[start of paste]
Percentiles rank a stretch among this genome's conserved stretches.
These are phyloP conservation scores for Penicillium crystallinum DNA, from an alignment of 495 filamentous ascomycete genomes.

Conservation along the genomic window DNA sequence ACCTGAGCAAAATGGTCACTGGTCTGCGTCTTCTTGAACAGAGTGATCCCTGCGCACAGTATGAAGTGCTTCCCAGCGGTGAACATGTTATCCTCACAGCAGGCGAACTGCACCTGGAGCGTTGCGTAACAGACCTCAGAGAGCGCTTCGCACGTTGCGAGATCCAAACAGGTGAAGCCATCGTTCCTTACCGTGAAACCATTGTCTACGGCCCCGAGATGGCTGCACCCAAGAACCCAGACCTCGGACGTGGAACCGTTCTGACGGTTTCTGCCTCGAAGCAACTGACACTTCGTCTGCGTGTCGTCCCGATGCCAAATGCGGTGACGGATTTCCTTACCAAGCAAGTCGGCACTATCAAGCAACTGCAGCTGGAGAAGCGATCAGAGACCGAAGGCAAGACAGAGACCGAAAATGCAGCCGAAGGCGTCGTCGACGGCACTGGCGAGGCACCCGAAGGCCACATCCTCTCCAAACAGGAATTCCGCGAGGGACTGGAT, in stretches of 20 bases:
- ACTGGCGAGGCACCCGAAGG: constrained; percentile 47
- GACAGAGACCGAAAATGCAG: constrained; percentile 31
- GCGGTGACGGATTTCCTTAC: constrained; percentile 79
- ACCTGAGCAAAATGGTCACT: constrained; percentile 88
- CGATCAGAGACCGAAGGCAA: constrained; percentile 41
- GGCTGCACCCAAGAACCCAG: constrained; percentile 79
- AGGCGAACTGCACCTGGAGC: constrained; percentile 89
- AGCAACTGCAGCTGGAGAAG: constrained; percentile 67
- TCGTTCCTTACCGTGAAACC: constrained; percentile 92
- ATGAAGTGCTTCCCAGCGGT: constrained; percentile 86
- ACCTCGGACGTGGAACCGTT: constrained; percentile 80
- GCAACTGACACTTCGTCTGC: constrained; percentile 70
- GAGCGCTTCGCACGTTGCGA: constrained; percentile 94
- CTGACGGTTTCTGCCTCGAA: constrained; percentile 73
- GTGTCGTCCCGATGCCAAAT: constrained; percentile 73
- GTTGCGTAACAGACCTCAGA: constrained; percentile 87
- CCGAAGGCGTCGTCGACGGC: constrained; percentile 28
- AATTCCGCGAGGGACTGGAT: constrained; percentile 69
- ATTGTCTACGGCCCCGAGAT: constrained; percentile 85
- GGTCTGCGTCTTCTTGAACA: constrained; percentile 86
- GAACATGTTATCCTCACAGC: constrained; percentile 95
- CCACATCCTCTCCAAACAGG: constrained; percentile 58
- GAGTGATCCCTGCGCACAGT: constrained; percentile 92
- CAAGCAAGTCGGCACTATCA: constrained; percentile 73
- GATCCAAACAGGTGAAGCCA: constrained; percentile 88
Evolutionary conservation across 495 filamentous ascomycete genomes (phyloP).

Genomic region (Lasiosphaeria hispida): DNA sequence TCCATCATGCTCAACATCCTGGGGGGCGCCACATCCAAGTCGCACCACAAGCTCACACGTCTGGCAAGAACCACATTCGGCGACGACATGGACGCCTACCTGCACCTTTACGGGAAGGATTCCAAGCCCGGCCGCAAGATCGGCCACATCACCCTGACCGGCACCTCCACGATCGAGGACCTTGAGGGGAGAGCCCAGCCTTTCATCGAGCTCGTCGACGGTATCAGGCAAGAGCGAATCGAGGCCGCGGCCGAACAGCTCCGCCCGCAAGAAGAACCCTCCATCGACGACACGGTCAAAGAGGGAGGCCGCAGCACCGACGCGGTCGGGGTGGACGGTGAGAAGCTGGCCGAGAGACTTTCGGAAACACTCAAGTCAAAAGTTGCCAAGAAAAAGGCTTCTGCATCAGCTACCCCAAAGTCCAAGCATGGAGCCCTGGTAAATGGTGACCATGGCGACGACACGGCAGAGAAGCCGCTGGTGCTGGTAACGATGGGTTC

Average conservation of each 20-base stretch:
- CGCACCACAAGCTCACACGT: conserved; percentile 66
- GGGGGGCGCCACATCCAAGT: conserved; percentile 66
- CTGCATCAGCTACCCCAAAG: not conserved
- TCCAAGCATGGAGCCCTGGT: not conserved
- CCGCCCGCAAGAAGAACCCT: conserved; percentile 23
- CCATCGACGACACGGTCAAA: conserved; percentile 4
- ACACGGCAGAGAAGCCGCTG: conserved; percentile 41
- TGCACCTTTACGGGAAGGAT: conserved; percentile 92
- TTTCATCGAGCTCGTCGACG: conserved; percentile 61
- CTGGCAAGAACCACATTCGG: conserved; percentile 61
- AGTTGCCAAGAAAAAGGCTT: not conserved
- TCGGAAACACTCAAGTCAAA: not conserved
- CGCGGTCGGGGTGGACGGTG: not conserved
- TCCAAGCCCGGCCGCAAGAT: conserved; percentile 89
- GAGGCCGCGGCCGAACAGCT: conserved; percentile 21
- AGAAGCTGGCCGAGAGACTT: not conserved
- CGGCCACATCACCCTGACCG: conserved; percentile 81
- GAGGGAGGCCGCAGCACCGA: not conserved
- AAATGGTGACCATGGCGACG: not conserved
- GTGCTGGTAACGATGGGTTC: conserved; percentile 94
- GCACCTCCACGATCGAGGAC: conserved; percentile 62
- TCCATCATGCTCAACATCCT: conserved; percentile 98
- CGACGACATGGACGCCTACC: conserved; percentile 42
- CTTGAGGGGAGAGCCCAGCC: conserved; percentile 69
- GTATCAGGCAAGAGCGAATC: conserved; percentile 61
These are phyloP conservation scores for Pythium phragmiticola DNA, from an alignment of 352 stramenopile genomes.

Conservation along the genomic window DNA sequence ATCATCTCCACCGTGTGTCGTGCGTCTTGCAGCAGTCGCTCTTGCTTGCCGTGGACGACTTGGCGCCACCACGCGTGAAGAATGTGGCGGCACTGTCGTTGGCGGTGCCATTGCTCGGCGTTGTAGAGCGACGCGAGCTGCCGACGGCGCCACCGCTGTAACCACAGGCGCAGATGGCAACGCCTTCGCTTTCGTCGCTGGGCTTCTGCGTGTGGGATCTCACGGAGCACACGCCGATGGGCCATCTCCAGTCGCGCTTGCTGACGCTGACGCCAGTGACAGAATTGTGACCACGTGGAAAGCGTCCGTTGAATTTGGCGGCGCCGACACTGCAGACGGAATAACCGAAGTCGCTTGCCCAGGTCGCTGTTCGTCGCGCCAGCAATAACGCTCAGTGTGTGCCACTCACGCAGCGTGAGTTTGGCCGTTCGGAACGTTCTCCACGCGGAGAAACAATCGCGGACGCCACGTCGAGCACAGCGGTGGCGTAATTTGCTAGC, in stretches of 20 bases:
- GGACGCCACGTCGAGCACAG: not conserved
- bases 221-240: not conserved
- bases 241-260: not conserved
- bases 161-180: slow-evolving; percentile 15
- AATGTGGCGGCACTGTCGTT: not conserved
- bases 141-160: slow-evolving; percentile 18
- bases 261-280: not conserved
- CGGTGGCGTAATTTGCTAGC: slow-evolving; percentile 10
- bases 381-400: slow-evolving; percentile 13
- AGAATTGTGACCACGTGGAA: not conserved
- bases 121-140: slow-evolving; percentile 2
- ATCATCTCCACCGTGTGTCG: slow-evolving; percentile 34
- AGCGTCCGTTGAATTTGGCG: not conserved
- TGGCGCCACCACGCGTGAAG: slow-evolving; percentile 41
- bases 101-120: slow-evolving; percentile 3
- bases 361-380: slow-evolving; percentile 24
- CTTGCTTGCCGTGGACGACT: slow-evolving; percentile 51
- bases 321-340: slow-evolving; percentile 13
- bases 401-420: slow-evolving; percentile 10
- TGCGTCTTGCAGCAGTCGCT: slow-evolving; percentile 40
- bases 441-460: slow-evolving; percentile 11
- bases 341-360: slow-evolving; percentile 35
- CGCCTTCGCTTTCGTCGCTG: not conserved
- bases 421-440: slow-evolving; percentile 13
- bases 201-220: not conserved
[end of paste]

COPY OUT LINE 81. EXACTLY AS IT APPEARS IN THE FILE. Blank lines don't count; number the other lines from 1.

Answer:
- CGCCTTCGCTTTCGTCGCTG: not conserved